Bob:
So that is our mission is helping others to find their calling. We find our own calling by helping others find their calling as well.

Lloyd:
So yeah. So Bob, if you think about for you and I to open up a conversation with our spouse about, Hey honey, we’ve got years ahead, Lord willing, and God’s blessed us. We’re not super wealthy maybe, but we’ve got some financial resources. We have freedom. We have all these talents. We’ve studied the word of God for years. We have influence. We have a voice. We have some freedom. What are we going to do? And is it converging or is it separate? Which is fine. Are there some things we’re called to do separately and some overlap? And so if you think of the model for looking at at your future, looking ahead, there’s a vision, two circles that are separate. That would be like if you and your spouse had two different callings and you know you’re on an intimate journey together, you talk a lot about it, but what you do in service is separate. Or envision two circles where they overlap a little bit in the middle. That would be in a situation where you do one thing, your spouse does other things, and there’s some things you do together. Now, envision a third scenario where the two circles completely overlap. And this would be a scenario where you’re both called to the same kind of service, but you do different things because you have different strengths. And by the way, when you think about your calling in the second half, this is not about selling your company or bailing from corporate America. We still own our retirement business. It’s what helps fund our family. But it’s not about quitting your job, going and serving at church, joining a nonprofit, although it might be. Instead, it’s about getting clear in your calling and living it out. It could easily be in your business platform. Bob, your business is a ministry and it would probably be a mistake for you to close up shop or sell your business, your practice, and go volunteer at a soup kitchen because you’re uniquely equipped to help people think through biblical financial matters in their life so that it gives them freedom, and they can honor God with their resources.

Bob:
Oh yeah, absolutely. During this, during this time right now that we’ve gone through with the Corona virus I just told my wife yesterday, I feel like, you know, a pastor all day long in speaking with my clients and encouraging them that God’s in control and he has this and keep your head up. Don’t look down, keep your head up and look to the future. And God is going to do amazing things through all this, but it’s hard for them to see. So yeah, I agree with you. Now, one of the things is that as I’m talking with Rachel about this, she’s got her vision and her significant and then I kind of have mine and she’s watching me, but she doesn’t really feel a part of that Lloyd. So that’s where I can see where you want to get your, you and your spouse on the same page moving forward with supporting one another. And Rachel definitely, she supports me wholeheartedly, but I want her to have that calling to, I want to, you know, right now her calling, she says is being the wind beneath my wings and helping me, but it’s all about me. I want it to be, you know, and we got the new grand baby and helping our daughter with the grand baby.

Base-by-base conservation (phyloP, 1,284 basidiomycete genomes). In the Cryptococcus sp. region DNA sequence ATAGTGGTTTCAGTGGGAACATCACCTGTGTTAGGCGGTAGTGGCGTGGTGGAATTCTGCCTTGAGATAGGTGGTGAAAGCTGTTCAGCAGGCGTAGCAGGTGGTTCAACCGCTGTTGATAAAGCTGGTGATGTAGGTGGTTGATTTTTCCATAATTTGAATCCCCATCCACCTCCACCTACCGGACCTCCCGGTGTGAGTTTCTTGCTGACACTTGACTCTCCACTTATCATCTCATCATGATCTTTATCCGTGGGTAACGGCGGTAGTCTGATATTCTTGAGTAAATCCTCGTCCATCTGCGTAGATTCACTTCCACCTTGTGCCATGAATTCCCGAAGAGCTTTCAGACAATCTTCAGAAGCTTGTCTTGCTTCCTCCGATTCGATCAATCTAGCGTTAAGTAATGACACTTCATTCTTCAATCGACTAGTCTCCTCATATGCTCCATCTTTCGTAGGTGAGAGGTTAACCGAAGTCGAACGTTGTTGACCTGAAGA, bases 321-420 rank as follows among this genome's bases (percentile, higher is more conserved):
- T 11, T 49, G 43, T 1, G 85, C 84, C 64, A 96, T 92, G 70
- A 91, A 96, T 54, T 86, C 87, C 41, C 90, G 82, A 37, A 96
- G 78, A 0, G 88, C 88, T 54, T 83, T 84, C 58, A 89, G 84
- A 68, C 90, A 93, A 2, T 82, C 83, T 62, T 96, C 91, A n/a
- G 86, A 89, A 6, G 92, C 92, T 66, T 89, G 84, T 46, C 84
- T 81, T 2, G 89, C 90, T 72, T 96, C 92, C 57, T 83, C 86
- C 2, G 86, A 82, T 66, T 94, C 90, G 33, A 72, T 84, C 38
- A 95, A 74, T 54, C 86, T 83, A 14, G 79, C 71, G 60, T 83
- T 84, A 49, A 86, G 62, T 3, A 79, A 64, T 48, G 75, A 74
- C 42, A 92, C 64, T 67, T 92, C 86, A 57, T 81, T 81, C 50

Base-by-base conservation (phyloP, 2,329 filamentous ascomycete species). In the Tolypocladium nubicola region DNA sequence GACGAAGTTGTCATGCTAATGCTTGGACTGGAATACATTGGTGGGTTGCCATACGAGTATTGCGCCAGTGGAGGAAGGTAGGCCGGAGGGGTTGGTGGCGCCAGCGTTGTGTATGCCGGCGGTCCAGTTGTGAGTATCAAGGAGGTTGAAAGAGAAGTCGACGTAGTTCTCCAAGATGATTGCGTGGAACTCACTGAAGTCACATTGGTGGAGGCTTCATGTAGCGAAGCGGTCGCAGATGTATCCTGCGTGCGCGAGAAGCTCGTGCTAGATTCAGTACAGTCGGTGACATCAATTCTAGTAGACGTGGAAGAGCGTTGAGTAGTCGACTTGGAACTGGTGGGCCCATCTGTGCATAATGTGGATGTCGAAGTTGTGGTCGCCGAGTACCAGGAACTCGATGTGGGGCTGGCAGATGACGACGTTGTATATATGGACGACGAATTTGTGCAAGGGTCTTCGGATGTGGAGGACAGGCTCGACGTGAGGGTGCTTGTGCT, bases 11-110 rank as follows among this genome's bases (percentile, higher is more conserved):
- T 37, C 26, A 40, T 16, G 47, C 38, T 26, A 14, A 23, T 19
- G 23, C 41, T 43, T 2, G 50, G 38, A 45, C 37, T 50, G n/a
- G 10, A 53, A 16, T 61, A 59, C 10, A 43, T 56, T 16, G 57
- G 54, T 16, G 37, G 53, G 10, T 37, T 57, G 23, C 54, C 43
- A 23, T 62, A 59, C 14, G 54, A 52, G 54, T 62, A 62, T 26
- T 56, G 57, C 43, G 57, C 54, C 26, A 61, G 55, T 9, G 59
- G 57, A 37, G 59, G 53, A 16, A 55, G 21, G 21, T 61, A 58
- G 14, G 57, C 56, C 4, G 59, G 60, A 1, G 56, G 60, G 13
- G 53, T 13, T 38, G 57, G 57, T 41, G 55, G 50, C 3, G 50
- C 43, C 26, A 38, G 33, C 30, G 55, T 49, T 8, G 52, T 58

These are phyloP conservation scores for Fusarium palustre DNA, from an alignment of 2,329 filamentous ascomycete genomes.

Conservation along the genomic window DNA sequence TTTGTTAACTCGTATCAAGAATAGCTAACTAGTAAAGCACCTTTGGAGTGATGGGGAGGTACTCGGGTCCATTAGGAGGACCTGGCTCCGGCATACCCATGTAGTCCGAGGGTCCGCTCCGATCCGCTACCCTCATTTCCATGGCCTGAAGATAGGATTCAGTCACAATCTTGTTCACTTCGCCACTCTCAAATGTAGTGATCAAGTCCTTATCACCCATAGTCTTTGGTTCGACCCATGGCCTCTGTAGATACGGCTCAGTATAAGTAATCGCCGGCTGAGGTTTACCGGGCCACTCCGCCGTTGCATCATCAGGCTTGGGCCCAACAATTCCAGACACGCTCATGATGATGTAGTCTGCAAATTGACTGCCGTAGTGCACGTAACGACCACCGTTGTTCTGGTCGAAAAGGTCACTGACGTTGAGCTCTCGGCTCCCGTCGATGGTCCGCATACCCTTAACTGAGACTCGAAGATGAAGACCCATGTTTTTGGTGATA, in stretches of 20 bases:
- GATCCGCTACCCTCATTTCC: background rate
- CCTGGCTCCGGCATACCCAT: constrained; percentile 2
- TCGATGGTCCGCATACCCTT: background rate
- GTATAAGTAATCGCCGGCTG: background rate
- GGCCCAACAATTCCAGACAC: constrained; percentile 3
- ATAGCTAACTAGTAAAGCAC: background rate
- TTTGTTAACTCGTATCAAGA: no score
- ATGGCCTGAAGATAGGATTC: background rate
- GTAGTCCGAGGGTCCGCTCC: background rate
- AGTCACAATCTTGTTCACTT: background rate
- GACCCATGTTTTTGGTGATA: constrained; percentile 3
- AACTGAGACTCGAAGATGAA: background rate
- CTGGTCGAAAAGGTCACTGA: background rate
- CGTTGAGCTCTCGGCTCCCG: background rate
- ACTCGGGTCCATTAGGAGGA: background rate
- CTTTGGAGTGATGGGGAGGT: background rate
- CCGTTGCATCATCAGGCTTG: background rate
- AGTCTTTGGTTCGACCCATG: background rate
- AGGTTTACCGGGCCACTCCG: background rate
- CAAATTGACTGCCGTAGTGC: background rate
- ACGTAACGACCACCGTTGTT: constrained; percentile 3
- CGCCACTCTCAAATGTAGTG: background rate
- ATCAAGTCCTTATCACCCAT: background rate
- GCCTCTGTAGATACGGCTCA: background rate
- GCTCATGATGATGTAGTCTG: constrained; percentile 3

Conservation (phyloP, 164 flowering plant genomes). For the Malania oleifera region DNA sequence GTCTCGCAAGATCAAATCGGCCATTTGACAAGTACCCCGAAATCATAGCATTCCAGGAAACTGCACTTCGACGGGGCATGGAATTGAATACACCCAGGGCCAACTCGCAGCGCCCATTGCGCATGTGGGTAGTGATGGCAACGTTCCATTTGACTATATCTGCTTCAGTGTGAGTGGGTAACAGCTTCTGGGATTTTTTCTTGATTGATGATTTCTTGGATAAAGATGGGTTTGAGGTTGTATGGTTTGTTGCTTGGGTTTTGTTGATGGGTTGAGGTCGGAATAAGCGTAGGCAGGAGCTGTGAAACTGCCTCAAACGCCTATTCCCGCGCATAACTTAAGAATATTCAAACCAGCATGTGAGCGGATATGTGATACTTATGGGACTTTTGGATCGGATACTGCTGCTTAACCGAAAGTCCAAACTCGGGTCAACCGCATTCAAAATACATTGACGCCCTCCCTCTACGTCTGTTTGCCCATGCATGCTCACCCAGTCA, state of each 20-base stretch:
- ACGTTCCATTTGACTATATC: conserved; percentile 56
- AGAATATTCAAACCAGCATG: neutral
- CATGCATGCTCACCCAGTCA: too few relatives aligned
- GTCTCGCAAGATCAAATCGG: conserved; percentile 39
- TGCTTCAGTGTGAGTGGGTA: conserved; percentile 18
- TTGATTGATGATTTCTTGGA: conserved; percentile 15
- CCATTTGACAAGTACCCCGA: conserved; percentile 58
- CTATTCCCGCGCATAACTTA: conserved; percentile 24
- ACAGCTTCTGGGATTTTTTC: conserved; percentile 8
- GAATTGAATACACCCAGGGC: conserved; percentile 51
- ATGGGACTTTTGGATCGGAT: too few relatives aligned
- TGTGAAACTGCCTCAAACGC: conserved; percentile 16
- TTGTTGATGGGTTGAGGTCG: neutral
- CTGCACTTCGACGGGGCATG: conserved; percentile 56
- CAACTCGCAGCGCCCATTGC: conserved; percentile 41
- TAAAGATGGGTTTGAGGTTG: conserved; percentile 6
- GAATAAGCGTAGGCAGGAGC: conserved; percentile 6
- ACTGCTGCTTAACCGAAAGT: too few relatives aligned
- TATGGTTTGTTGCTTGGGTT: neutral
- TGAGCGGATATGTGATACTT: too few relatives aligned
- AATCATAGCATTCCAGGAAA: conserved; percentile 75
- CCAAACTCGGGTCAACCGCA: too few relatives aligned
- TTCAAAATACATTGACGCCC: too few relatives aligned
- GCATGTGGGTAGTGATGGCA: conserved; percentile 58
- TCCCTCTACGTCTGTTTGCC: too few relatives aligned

Lloyd:
Well, here’s one of the things that just honest, observational, though it may seem harsh, but when I first said to Linda, Hey, you know, God’s blessed our business, we have freedom, we could do whatever. Let’s go explore what he has for us to do next. And I said, you know, one of the things he may want for us to do next is to simply grow our business. We get to care for seniors in our facilities. We get to take care of lots of grandmas and grandpas. I mean, that’s a God honoring business, right? So we went on a journey to try to figure out how does God want to use us – me rather. And so I said to Linda, she could see that I was finding so much joy in what I was called to do in this halftime ministry and it fits me perfectly. I said to her honey, why don’t you write a mission statement? My mission is to be a thought leader, mobilizing high capacity business leaders to make a kingdom impact. That’s all I do every day. And it helps me say a smiling no to 90% of the things that are good but not great for me to do. And so I said to her, why don’t you write a mission statement? She said, I really don’t want a mission. I mean, it’s so confining. What’s interesting is, is when those four friends got divorced, she was angry at that, not at them, but at what happened that no one intervened to help them at the critical turning points in their marriage. She realized she was doing a lot of good things at the expense of what she was most equipped to do. She’s a teacher. It’s an Institute she runs at Mom’s Mentoring dot com. She’s equipped to serve young moms and she was doing all kinds of other things that were good but not great. One year, she had panic and anxiety and she had to go on Prozac for a year and nothing wrong with Prozac, but it was a wake up call for her that she needed help. She needed to decide what she was called to do and what she was doing that really wasn’t her calling. And so today she’s got a mission statement and it helps her focus. But what I remember her saying to me was, I just support you. You always have a big vision, and I just do small stuff and you do the big stuff and you know what, it was a cop out, actually. It was safe for her to stay in that place because if she didn’t write anything down that she felt was her purpose, she couldn’t fail at it. But when you write down something and say, I believe this is my Ephesians 2:10 calling, you know where God says you are my workmanship created in Christ Jesus, there are works prepared for you in advance for you to do. Then, if I write down this is what I feel or this is my calling, the works prepared in advance for me to do, then people around me can say, you know Lloyd, you said you were going to do this. How come you’re doing that? And I might try it. It might fail, and so you can hide out safely by just saying, well I just do whatever God has me do each day. I get up and I take care of my grand babies and I go to Bible study and I volunteer at the church, and you can quickly become sloppy busy. Sloppy busy is when you’re doing lots of good things, but you really aren’t sure what your purpose is, what your calling is.